Swift Navigation’s Piksi® Multi is a multi-band, multi-constellation GNSS receiver that supports GPS L1/L2, GLONASS G1/G2, BeiDou B1/B2 and Galileo E1/E5b for RTK measurements and positioning and SBAS for robust sub-meter positioning in non-RTK mode. Critical to the accuracy of—and continuous improvements to—Swift’s receivers is ongoing testing in varying dynamic environments and conditions. This testing ensures that Swift products deliver as expected to customers around the globe, no matter the application.
This dataset explores one such dynamic data collection test from a manned aircraft and demonstrates the data collection process along with the post-processed results achieved using third-party post-processing tools.
Piksi Multi is Swift Navigation’s flagship product. In addition to it being an affordable and centimeter-accurate receiver, the 26-gram, PCBA (Printed Circuit Board Assembly) module is ideal for integration by OEMs. Despite these attributes, Piksi Multi has exposed connections and is not always ideal for field test environments.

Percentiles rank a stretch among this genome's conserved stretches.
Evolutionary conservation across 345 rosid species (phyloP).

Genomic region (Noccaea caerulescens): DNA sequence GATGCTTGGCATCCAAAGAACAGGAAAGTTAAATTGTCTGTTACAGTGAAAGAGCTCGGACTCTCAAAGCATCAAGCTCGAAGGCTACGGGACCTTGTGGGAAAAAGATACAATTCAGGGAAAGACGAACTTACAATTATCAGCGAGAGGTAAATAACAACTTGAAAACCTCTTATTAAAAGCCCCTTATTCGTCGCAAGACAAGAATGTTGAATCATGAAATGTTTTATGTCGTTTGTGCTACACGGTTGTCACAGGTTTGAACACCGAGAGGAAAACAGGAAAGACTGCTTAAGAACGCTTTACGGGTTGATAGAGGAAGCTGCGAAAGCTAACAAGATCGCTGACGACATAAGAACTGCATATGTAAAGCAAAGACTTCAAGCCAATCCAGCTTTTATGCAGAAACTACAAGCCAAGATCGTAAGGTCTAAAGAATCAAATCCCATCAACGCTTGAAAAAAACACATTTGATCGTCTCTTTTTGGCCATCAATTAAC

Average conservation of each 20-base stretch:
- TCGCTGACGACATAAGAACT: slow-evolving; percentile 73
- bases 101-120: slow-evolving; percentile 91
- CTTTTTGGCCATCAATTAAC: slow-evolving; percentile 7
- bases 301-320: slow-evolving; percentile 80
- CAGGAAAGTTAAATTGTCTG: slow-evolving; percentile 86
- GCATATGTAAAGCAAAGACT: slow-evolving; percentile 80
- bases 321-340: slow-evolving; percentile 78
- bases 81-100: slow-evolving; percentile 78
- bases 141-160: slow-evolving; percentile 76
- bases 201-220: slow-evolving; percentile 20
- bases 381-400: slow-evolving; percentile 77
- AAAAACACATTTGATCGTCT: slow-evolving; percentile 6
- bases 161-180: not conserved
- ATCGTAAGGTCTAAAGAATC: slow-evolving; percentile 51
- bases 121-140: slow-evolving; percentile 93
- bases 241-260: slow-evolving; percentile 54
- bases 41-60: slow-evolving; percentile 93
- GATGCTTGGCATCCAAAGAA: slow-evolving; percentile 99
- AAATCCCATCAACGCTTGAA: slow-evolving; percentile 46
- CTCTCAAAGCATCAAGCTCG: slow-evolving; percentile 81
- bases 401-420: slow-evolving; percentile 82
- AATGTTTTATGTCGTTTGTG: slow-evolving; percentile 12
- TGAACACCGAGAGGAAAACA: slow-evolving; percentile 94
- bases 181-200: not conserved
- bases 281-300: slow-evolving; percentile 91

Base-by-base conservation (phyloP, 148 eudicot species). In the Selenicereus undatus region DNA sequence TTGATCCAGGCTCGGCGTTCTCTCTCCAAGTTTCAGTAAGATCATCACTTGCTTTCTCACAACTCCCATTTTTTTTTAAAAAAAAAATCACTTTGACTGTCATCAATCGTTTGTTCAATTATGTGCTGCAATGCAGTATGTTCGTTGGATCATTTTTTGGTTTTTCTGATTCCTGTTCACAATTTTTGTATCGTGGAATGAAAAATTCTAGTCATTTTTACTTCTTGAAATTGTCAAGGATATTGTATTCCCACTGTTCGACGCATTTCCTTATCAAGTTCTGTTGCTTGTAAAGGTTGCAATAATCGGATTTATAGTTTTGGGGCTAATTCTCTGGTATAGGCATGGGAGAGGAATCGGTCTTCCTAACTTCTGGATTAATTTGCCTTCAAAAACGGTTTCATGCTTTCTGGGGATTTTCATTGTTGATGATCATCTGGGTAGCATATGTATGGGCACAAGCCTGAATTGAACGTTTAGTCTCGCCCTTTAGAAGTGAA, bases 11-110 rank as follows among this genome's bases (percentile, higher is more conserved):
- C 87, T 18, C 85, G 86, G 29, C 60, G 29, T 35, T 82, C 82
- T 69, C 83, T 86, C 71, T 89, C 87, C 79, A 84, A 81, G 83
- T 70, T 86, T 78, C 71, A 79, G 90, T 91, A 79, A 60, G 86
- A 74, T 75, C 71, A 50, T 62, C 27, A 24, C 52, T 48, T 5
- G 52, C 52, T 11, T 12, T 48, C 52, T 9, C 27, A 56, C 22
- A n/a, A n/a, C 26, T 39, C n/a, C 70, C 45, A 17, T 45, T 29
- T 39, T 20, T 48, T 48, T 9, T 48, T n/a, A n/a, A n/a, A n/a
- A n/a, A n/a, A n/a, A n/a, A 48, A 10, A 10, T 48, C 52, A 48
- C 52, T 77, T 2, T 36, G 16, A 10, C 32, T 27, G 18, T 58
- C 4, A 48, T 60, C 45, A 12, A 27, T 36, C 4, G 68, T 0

For this test, the Swift Navigation Duro® receiver was used. Duro is a ruggedized version of Piksi Multi. Built for outdoor industrial applications, Duro is an IP67-rated, easy-to-deploy sensor that is protected against weather, moisture, vibration, dust and water immersion up to 1 meter. Its features combined with the robustness of the power, IO and antenna connections made Duro the ideal receiver for a dynamic flight test.
Highly Dynamic Test Environment
Swift customers operate in an array of environments and applications—including unmanned aircraft systems (UAS), autonomous vehicles, snow and earth moving equipment, agricultural and grounds keeping vehicles and robotic systems. This particular test was carried out in a manned aircraft with relatively higher acceleration, velocity and directional changes than traditional customer applications.